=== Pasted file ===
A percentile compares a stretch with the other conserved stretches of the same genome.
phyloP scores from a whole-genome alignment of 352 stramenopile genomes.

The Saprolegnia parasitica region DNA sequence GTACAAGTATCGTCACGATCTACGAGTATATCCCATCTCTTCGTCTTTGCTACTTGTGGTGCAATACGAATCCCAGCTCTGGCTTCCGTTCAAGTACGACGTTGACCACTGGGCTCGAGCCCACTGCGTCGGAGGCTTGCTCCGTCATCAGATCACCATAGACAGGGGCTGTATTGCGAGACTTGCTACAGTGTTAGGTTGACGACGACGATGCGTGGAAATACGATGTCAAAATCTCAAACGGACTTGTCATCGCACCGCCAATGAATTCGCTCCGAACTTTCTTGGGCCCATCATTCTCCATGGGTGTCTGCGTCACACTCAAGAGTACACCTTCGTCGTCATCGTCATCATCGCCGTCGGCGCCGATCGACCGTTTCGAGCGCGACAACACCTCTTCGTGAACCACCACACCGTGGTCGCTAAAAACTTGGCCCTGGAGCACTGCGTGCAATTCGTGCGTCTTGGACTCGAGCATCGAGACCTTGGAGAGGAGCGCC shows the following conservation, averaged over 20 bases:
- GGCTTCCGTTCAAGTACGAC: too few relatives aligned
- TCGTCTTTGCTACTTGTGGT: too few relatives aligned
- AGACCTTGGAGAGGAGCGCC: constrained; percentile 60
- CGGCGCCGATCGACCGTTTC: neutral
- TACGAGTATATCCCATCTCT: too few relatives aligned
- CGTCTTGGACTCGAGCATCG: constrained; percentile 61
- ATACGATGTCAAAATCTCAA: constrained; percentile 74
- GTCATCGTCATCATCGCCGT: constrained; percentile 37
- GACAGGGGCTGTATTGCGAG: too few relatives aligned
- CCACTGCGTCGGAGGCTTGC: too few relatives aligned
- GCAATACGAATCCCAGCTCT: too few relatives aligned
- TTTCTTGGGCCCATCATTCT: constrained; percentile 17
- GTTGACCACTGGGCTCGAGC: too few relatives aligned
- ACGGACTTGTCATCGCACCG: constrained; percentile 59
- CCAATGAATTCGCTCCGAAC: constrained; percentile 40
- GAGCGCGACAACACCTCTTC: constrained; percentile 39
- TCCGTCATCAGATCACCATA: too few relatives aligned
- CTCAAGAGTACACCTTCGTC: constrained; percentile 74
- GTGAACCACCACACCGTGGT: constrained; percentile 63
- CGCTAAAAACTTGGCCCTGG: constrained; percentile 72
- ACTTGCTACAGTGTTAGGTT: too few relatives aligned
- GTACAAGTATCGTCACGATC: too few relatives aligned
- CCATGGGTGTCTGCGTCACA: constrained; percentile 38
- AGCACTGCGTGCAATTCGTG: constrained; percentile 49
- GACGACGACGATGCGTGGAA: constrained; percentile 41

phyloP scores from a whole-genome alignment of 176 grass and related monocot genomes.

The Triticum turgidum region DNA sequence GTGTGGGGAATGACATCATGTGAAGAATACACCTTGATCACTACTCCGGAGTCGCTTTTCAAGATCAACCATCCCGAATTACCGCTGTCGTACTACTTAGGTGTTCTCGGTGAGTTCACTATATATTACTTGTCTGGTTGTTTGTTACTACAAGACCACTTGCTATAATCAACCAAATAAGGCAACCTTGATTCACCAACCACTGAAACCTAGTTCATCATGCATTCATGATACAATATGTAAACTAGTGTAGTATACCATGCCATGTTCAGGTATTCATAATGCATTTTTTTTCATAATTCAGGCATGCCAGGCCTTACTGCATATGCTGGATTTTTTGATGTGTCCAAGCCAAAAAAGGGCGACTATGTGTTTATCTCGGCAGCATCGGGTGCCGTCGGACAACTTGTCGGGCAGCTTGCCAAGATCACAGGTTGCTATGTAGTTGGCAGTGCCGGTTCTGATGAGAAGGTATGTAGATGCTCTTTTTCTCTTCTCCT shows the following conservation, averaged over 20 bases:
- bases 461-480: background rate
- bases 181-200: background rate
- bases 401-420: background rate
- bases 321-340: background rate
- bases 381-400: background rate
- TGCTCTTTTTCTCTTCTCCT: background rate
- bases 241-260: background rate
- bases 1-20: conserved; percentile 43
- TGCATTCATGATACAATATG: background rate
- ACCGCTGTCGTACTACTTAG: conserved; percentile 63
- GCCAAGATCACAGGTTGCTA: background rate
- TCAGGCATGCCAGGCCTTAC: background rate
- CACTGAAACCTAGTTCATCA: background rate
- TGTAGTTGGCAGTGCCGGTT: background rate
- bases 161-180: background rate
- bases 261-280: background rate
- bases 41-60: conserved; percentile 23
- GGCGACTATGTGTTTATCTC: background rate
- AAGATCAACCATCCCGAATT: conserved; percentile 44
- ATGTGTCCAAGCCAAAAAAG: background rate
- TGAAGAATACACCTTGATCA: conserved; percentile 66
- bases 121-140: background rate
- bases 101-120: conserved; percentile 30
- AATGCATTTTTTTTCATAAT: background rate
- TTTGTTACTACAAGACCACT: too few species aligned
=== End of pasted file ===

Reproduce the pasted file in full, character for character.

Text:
A percentile compares a stretch with the other conserved stretches of the same genome.
phyloP scores from a whole-genome alignment of 352 stramenopile genomes.

The Saprolegnia parasitica region DNA sequence GTACAAGTATCGTCACGATCTACGAGTATATCCCATCTCTTCGTCTTTGCTACTTGTGGTGCAATACGAATCCCAGCTCTGGCTTCCGTTCAAGTACGACGTTGACCACTGGGCTCGAGCCCACTGCGTCGGAGGCTTGCTCCGTCATCAGATCACCATAGACAGGGGCTGTATTGCGAGACTTGCTACAGTGTTAGGTTGACGACGACGATGCGTGGAAATACGATGTCAAAATCTCAAACGGACTTGTCATCGCACCGCCAATGAATTCGCTCCGAACTTTCTTGGGCCCATCATTCTCCATGGGTGTCTGCGTCACACTCAAGAGTACACCTTCGTCGTCATCGTCATCATCGCCGTCGGCGCCGATCGACCGTTTCGAGCGCGACAACACCTCTTCGTGAACCACCACACCGTGGTCGCTAAAAACTTGGCCCTGGAGCACTGCGTGCAATTCGTGCGTCTTGGACTCGAGCATCGAGACCTTGGAGAGGAGCGCC shows the following conservation, averaged over 20 bases:
- GGCTTCCGTTCAAGTACGAC: too few relatives aligned
- TCGTCTTTGCTACTTGTGGT: too few relatives aligned
- AGACCTTGGAGAGGAGCGCC: constrained; percentile 60
- CGGCGCCGATCGACCGTTTC: neutral
- TACGAGTATATCCCATCTCT: too few relatives aligned
- CGTCTTGGACTCGAGCATCG: constrained; percentile 61
- ATACGATGTCAAAATCTCAA: constrained; percentile 74
- GTCATCGTCATCATCGCCGT: constrained; percentile 37
- GACAGGGGCTGTATTGCGAG: too few relatives aligned
- CCACTGCGTCGGAGGCTTGC: too few relatives aligned
- GCAATACGAATCCCAGCTCT: too few relatives aligned
- TTTCTTGGGCCCATCATTCT: constrained; percentile 17
- GTTGACCACTGGGCTCGAGC: too few relatives aligned
- ACGGACTTGTCATCGCACCG: constrained; percentile 59
- CCAATGAATTCGCTCCGAAC: constrained; percentile 40
- GAGCGCGACAACACCTCTTC: constrained; percentile 39
- TCCGTCATCAGATCACCATA: too few relatives aligned
- CTCAAGAGTACACCTTCGTC: constrained; percentile 74
- GTGAACCACCACACCGTGGT: constrained; percentile 63
- CGCTAAAAACTTGGCCCTGG: constrained; percentile 72
- ACTTGCTACAGTGTTAGGTT: too few relatives aligned
- GTACAAGTATCGTCACGATC: too few relatives aligned
- CCATGGGTGTCTGCGTCACA: constrained; percentile 38
- AGCACTGCGTGCAATTCGTG: constrained; percentile 49
- GACGACGACGATGCGTGGAA: constrained; percentile 41

phyloP scores from a whole-genome alignment of 176 grass and related monocot genomes.

The Triticum turgidum region DNA sequence GTGTGGGGAATGACATCATGTGAAGAATACACCTTGATCACTACTCCGGAGTCGCTTTTCAAGATCAACCATCCCGAATTACCGCTGTCGTACTACTTAGGTGTTCTCGGTGAGTTCACTATATATTACTTGTCTGGTTGTTTGTTACTACAAGACCACTTGCTATAATCAACCAAATAAGGCAACCTTGATTCACCAACCACTGAAACCTAGTTCATCATGCATTCATGATACAATATGTAAACTAGTGTAGTATACCATGCCATGTTCAGGTATTCATAATGCATTTTTTTTCATAATTCAGGCATGCCAGGCCTTACTGCATATGCTGGATTTTTTGATGTGTCCAAGCCAAAAAAGGGCGACTATGTGTTTATCTCGGCAGCATCGGGTGCCGTCGGACAACTTGTCGGGCAGCTTGCCAAGATCACAGGTTGCTATGTAGTTGGCAGTGCCGGTTCTGATGAGAAGGTATGTAGATGCTCTTTTTCTCTTCTCCT shows the following conservation, averaged over 20 bases:
- bases 461-480: background rate
- bases 181-200: background rate
- bases 401-420: background rate
- bases 321-340: background rate
- bases 381-400: background rate
- TGCTCTTTTTCTCTTCTCCT: background rate
- bases 241-260: background rate
- bases 1-20: conserved; percentile 43
- TGCATTCATGATACAATATG: background rate
- ACCGCTGTCGTACTACTTAG: conserved; percentile 63
- GCCAAGATCACAGGTTGCTA: background rate
- TCAGGCATGCCAGGCCTTAC: background rate
- CACTGAAACCTAGTTCATCA: background rate
- TGTAGTTGGCAGTGCCGGTT: background rate
- bases 161-180: background rate
- bases 261-280: background rate
- bases 41-60: conserved; percentile 23
- GGCGACTATGTGTTTATCTC: background rate
- AAGATCAACCATCCCGAATT: conserved; percentile 44
- ATGTGTCCAAGCCAAAAAAG: background rate
- TGAAGAATACACCTTGATCA: conserved; percentile 66
- bases 121-140: background rate
- bases 101-120: conserved; percentile 30
- AATGCATTTTTTTTCATAAT: background rate
- TTTGTTACTACAAGACCACT: too few species aligned